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From: Hebrews 9:11-15

Christ Sealed the New Covenant with His Blood Once and for All

[11] But when Christ appeared as a high priest of the good things that have come,
then through the greater and more perfect tents (not made with hands, that is, not
of this creation) [12] he entered once for all into the Holy Place, taking not the
blood of goats and calves but his own blood, thus securing an eternal redemption.
[13] For if the sprinkling of defiled persons with the blood of goats and bulls and
with the ashes of a heifer sanctifies for the purification of the flesh, [14] how much
more shall the blood of Christ, who through the eternal Spirit offered himself with-
out blemish to God, purify your conscience from dead works to serve the living

15] Therefore he is the mediator of a new covenant, so that those who are called
may receive the promised eternal inheritance, since a death has occurred which
redeems them from the transgressions under the first covenants.


11-14. The sacrifices of the Old Law could only promise ephemeral benefits,
whereas Christ’s redemptive sacrifice obtained for man, once and for all, “the
good things to come”, that is, the heavenly and eternal benefits proper to the
messianic age—sanctifying grace and entry to heaven. Like the high priest on the
Day of Atonement, Christ entered once for all into the Holy of Holies, through the
curtain. This sanctuary which he entered is the heavenly one; that is why it is
“greater and more perfect” and not made by men (cf. 8:2). Christ passed through
the heavens into the very presence of the Father (cf. 7:26) and is seated in hea-
ven at his right hand (cf. 8:1).

Many Fathers, Doctors of the Church and modern scholars see the expression
“through the greater and more perfect tent” as referring to the sacred humanity of
our Lord, virginally conceived in the womb of Mary, that is, “not made with hands”.
The tent or tabernacle would be our Lord’s body, in which the Godhead dwells.
The text then says that it is “not of this creation”, because Jesus as man was
conceived without the action of a man and without original sin: he did not follow
“the law of nature which holds sway in the created world” (Theodoret, “Interpreta-
tio Ep. ad Hebraeos, ad loc.”). In this case the inspired text would be saying that
Christ redeemed us by means of his human nature (cf. v. 12). However, the words
“through the greater and more perfect tent” can also be understood as referring to
heaven, in the sense of a greater and more perfect sanctuary. In any event, whe-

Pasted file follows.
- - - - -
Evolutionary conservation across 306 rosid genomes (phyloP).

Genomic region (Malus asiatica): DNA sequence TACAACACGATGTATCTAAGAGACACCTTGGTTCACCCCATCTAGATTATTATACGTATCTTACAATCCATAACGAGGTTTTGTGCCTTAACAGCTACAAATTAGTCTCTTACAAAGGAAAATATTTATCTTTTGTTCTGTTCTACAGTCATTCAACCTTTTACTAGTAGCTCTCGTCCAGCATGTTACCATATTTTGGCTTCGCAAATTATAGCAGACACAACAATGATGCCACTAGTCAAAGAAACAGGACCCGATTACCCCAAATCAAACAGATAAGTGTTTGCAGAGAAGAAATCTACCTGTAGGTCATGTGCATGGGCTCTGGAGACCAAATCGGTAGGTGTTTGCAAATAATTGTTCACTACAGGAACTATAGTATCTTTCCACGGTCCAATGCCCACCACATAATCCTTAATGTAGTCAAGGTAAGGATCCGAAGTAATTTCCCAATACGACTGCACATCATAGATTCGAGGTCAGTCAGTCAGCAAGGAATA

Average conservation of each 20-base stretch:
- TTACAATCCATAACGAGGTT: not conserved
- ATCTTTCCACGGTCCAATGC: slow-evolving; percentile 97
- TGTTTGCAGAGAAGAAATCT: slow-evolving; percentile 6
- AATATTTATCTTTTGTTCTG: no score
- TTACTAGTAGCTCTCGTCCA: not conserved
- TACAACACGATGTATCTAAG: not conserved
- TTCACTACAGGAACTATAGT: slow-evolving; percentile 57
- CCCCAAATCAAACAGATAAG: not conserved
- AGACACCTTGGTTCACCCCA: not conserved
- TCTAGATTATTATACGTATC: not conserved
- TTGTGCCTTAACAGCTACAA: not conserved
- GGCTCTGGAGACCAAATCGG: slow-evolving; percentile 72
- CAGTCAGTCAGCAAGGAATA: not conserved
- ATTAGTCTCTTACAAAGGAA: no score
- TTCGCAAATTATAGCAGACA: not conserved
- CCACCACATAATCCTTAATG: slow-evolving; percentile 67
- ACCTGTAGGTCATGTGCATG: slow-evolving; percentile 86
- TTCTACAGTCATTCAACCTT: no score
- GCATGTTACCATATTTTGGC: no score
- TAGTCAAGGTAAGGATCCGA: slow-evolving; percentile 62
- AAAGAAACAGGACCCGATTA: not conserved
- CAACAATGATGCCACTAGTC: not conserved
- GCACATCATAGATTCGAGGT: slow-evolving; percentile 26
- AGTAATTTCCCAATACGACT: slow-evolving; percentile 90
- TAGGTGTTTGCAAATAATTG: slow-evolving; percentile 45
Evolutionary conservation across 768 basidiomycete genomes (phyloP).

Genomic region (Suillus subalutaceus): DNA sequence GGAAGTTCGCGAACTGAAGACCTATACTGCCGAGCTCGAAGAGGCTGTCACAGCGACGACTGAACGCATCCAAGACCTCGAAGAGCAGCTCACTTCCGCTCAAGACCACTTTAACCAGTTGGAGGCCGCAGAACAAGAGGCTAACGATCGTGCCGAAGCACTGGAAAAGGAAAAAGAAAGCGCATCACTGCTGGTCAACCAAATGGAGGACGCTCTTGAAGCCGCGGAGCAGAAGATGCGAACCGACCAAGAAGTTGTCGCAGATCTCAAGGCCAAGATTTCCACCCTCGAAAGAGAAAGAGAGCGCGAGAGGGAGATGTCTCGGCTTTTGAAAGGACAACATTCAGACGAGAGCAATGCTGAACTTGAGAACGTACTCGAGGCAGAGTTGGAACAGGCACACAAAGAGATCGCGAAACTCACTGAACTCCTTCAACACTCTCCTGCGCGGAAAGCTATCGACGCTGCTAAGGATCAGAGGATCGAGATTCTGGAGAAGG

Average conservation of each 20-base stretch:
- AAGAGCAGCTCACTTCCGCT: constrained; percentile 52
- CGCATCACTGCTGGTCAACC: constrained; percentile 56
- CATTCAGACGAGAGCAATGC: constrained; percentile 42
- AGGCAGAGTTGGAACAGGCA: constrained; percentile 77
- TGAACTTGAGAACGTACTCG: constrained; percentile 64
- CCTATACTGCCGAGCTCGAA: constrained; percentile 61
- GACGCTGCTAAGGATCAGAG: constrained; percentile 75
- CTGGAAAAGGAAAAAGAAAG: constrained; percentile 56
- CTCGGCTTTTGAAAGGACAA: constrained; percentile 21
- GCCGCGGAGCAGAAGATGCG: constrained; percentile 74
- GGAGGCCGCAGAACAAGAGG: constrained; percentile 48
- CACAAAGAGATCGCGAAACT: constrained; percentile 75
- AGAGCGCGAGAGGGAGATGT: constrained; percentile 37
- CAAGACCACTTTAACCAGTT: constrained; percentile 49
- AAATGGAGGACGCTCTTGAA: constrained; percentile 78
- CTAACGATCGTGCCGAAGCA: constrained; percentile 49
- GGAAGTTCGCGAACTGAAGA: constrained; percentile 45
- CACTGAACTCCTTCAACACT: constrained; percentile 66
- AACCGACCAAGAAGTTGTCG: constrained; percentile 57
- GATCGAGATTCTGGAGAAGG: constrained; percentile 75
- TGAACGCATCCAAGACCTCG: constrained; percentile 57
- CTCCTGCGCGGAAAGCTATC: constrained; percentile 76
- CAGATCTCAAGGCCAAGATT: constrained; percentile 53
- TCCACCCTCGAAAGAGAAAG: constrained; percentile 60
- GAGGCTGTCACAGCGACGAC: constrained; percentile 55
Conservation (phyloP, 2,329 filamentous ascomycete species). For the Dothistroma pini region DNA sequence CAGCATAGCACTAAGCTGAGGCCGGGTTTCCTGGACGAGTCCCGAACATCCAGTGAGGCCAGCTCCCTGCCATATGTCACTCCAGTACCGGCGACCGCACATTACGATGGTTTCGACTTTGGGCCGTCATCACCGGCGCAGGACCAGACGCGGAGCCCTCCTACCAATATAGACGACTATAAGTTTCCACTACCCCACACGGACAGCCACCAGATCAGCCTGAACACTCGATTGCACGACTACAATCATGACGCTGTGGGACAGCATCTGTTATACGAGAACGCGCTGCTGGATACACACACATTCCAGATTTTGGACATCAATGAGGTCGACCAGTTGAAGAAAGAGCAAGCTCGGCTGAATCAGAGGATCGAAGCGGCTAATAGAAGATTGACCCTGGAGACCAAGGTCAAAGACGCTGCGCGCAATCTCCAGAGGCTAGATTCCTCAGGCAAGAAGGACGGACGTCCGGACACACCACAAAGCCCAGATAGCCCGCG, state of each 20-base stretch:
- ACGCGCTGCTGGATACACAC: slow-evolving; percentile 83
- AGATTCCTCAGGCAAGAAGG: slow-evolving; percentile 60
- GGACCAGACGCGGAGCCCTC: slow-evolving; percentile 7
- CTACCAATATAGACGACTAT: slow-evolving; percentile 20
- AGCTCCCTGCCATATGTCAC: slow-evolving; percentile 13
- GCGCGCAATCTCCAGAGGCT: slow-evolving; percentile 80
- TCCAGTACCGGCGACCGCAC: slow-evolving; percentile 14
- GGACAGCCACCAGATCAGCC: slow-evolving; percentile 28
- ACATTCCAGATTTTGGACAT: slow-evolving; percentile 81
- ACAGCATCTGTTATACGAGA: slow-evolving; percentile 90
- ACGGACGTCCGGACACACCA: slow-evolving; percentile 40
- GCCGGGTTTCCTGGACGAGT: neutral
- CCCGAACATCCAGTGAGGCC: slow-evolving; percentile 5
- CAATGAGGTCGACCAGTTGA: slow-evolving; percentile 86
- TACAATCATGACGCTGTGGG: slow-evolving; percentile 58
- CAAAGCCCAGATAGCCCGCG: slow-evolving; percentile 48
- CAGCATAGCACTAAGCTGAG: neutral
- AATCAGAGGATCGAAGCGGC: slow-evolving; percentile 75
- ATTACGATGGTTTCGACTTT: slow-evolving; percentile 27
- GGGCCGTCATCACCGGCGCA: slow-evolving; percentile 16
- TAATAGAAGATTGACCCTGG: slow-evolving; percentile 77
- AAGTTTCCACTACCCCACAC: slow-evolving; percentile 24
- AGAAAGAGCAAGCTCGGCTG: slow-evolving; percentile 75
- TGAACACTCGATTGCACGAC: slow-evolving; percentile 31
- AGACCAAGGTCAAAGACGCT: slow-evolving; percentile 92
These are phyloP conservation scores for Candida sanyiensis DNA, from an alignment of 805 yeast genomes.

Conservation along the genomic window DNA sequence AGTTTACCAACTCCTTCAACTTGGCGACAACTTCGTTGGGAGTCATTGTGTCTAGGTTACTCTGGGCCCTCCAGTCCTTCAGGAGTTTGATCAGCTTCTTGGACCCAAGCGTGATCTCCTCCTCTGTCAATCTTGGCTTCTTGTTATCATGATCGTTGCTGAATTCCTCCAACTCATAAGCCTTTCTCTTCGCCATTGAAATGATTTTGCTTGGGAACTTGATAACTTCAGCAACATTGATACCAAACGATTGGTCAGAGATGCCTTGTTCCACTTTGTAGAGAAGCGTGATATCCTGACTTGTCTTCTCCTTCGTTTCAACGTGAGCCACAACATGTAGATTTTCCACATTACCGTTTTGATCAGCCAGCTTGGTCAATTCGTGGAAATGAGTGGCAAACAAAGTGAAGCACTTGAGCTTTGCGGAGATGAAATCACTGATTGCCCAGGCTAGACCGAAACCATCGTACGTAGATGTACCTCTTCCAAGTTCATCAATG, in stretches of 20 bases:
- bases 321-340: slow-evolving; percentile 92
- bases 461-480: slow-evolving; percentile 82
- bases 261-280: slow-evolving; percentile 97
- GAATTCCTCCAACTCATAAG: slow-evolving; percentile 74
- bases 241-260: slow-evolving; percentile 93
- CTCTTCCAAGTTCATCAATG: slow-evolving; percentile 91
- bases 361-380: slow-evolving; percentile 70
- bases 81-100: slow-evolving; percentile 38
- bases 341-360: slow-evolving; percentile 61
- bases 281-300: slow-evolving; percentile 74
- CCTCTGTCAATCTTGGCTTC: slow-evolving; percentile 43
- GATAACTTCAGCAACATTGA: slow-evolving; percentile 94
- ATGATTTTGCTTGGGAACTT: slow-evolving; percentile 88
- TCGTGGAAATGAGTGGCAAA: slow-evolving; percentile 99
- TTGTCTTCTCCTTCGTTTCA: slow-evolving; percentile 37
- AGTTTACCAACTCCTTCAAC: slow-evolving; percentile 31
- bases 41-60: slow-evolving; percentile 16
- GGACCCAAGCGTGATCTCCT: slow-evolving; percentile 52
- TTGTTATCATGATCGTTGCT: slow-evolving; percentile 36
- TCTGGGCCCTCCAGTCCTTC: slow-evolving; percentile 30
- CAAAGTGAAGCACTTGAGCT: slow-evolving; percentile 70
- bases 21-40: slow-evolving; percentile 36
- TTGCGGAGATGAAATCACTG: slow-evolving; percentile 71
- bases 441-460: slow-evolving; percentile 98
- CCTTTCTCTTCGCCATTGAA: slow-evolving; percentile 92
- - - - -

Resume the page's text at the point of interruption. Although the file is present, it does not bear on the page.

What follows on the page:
ther by passing through the heavens or through his most sacred body, Christ
achieved Redemption by offering his own blood. This does not have a temporary
value—like the blood of animals shed each year when the priest entered the Holy
of Holies: Jesus secured eternal Redemption. In the Old Law the Jews were
cleansed by the blood of sacrificed animals from legal impurities which prevented
them from taking part in the liturgy; but Christ’s blood does so much more, for it
cleanses man of his sins. “Do you want to know how effective the blood of Christ
is? Let us go back to the symbols which foretold it and remind ourselves of the
ancient accounts of (the Jews in) Egypt. Moses told them to kill a year-old lamb
and put its blood on the two doorposts and the lintel of each house [...]. Would
you like an additional way to appreciate the power of Christ’s blood? See where
it flowed from, what its source is. It began to flow from the very Cross and its
source was the Lord’s side. For, as the Gospel says, when our Lord was already
dead, one of the soldiers went up to him with a lance and pierced his side and at
once there came out water and blood—water, the symbol of Baptism; blood, the
symbol of the Eucharist. The soldier pierced his side, he opened a breach in the
wall of the holy temple, and there I discover the hidden treasure and I rejoice at
the treasure I have found” (Chrysostom, “Baptismal Catechesis”, III, 13-19).

And so the Church includes in the prayers it recommends to be said after Mass,
one which reads: “I beseech thee, most sweet Lord Jesus, may your passion be
the virtue which strengthens, protects and defends me; your wounds, food and
drink to nourish, inebriate and delight me; your death, everlasting life for me; your
cross, my eternal glory” (”Roman Missal of St Pius V”, recommended prayer of
thanksgiving after Mass).

12. “Thus securing an eternal redemption”: the Greek text uses “having found”,
here translated as “securing”. St John Chrysostom points out that the verb “to
find” in this context has a shade of meaning that implies finding something unex-
pected: the reference is to finding, “as it were, something very unknown and very
unexpected” (”Hom. on Heb, ad loc.”). However, taking into account the whole
context and the possible Hebraic background of the expression, the verb “to find”
is synonymous with “to search keenly, to reach, to attain”: in other words, Christ
eagerly sought to redeem man and he did so by his sacrifice. The verse refers to
an “eternal” redemption, in contrast to the provisional nature of Mosaic sacrifices.

13. These words refer to a ceremony of purification described in the Old Testa-